Every adoptive parent, especially if they have adopted more than once, hears the comment, “Oh, you’re so wonderful!” at fairly frequent intervals. It’s a thing. Now, I’m a grown-up and do know that when people say this to me, it is meant as a compliment. They are struck in some (positive) way by our family and want to comment on it. While I understand the positive nature of what people are trying to communicate and can appreciate the sentiment, I still try to deflect the unwarranted praise.
“Oh, not really so wonderful.”
“I’m not very wonderful, but my God certainly is.”
“You should check with my children.”
Inevitably, the person will then nod in agreement and reply, “Well, you’re still wonderful.” While everyone leaves the exchange smiling, I can’t help but wonder if I come across as having an enormous case of imposter syndrome. You know, the psychological condition where high-achieving people are convinced they are just competent fakes.
Because here’s the thing: I just can’t come out feeling good about these conversations. As I said, I try to respond to the positive intentions behind these comments. The trouble is that, even though I know they are meant well, this is not the end result of such comments for me, the receiver. In fact, at least for me, these comments often have the opposite effect which I end up having to hide so as not to hurt the feelings of the person who meant well.
Why has the phrase, “You’re so wonderful!” become so irksome to me? Here are four reasons.
1. It’s just not true. I live with myself, after all, I know. While I might hit the wonderful mark every so often, I also manage to miss that mark and instead hit sub-par, distracted, impatient, angry, and emotional wreck more often than I would like anyone to know. I didn’t adopt these children because of some genetic over-abundance of altruism, but because I fell in love with a child and couldn’t do anything else. It’s not so much wonderfulness, but pure selfishness. I wanted that cute little face living in my house and giving me hugs and kisses.
2. It feels as though I’m not allowed to be normal. To be labelled wonderful means that I have ceased to be normal. Wonderful doesn’t have a lot of wiggle room for anything less. If I am wonderful, then I must have it all figured out. If I am wonderful, I must always be content with my lot and not have any complaints. If I am wonderful, then panic must never enter my mind, much less my vocabulary. Because wonderful people don’t have moments of doubt where you look at what you’ve done and panic that life is never, ever going to be calm or easy again. Wonderful implies no middle ground and the opposite of wonderful, instead of being just human… normal… is a sad shaking of the head and the unspoken thoughts of, “Well, I knew they were taking on too much. She’s made her bed, now she has to lie in it.” The opposite of wonderful is foolish failure. It feels like a pretty short trip from one to the other. I hope you don’t mind that I don’t really want a part of either extreme.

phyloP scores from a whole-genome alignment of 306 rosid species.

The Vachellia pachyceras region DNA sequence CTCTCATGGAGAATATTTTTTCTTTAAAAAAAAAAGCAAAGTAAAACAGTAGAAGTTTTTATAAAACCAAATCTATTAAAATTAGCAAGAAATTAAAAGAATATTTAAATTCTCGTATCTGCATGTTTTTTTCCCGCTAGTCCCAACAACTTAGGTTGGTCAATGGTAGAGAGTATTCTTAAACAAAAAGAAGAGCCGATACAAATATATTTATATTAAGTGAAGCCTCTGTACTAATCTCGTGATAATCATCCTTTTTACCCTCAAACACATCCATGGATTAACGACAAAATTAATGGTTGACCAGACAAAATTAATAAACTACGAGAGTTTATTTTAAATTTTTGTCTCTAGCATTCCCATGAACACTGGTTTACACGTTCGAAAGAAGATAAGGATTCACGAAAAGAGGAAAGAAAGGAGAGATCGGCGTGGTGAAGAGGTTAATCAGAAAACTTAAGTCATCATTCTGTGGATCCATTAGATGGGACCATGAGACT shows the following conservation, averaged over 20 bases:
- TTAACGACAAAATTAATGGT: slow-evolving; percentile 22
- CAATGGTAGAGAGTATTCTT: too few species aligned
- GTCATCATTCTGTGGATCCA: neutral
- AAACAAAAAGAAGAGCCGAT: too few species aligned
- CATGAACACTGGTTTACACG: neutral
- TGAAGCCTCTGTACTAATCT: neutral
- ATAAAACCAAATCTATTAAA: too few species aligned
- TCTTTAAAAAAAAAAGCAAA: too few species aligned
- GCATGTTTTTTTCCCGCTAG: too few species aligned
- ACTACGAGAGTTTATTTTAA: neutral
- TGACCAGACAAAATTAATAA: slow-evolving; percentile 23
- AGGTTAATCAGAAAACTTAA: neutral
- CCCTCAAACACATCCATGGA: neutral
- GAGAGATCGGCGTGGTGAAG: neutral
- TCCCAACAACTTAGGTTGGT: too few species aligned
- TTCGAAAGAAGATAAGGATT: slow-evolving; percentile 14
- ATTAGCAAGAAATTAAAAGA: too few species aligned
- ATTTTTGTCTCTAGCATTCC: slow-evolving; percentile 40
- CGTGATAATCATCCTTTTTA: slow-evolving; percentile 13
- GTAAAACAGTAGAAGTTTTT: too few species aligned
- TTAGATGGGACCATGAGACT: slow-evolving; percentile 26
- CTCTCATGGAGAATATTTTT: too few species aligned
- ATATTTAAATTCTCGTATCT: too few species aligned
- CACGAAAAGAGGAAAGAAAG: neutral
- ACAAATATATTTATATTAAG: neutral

3. It makes it seem as though my children are less valuable. As we’ve adopted more children and those children have more visible special needs, the cries of, “Wonderful! Wonderful!” have increased significantly. And I wonder why. Why am I more wonderful for parenting children with visible differences than I am for any of the others? To be extolled for doing something that is so easy seems wrong. It is as though there is something wrong with my children that it would be difficult to love them. It is as though it takes some superhuman effort to love a child who looks a little different, to love a child who may have trouble learning, to love a child who does not walk easily. But these are my adored and beloved children. Their differences do not change who they are or how I love them; they are merely one of their attributes, like having blue eyes or dark hair. It is wonderful to be able to love them; I am not wonderful because I love them.
4. It gives the impression that other, “normal” people can’t adopt. To tell me I’m wonderful because I have adopted puts me in a different category from other people. It makes it seem as though only “wonderful” people can adopt, that we have some superpower that allows us to do this unusual thing. Since the vast majority of people do not consider themselves wonderful, then clearly they do not have this superpower and they are off the hook. Caring for and loving children who need families is only the responsibility of wonderful people. If I insist that there is really, truly nothing special about me, then I give lie to this thinking. It makes people uncomfortable to think that I am just like them . . . with a few more children in tow.
You can see that’s a lot of baggage for a phrase that is meant as a compliment. Whenever I kvetch about this phrase, I’m inevitably asked what would make me feel supported. Here are a few of my favorites. “You’re so blessed.” “You have a beautiful family.” “Watching your family makes me happy.” “How can I pray for you and your family?” “Your home is just overflowing with love.” We know we’re an unusual family; we don’t pretend otherwise. But fundamentally we are no different than any other family. We have good days and bad days. Life can feel easy or can feel incredibly hard. We love our children, all of them, not despite their needs, but because of who they are.
Do you want to know what is really wonderful? That we can be parents to these fantastic people. That they can be in our family and we can watch them grow and learn. What is wonderful is that Love is greater than we are and makes us better than we would otherwise be. We are not wonderful, but the experience of parenting these children is.